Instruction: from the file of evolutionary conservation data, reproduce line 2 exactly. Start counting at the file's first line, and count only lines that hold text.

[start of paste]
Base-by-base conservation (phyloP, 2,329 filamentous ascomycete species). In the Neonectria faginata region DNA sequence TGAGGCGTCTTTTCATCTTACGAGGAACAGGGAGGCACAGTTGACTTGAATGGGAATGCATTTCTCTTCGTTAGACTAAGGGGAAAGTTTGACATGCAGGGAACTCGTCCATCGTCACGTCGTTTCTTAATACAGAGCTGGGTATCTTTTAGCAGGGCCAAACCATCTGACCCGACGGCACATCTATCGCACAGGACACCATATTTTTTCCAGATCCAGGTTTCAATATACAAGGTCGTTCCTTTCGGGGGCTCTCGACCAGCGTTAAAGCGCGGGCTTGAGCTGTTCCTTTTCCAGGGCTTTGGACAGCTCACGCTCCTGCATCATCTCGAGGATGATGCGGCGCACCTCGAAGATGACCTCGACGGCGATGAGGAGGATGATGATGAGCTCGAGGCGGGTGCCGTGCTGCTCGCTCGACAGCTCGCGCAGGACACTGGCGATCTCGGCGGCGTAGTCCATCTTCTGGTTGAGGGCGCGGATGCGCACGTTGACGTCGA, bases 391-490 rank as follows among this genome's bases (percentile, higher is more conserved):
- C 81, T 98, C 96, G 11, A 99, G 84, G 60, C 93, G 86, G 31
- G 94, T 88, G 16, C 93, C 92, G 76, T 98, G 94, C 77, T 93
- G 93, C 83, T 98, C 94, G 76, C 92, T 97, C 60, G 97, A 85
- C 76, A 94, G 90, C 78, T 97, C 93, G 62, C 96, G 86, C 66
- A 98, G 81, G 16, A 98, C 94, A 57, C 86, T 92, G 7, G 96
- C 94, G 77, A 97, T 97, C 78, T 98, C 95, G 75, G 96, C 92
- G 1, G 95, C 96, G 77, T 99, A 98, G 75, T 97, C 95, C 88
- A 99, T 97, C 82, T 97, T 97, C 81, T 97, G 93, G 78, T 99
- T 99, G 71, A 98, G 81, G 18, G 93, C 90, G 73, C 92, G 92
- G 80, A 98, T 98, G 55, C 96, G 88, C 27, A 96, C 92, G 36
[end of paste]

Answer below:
- C 81, T 98, C 96, G 11, A 99, G 84, G 60, C 93, G 86, G 31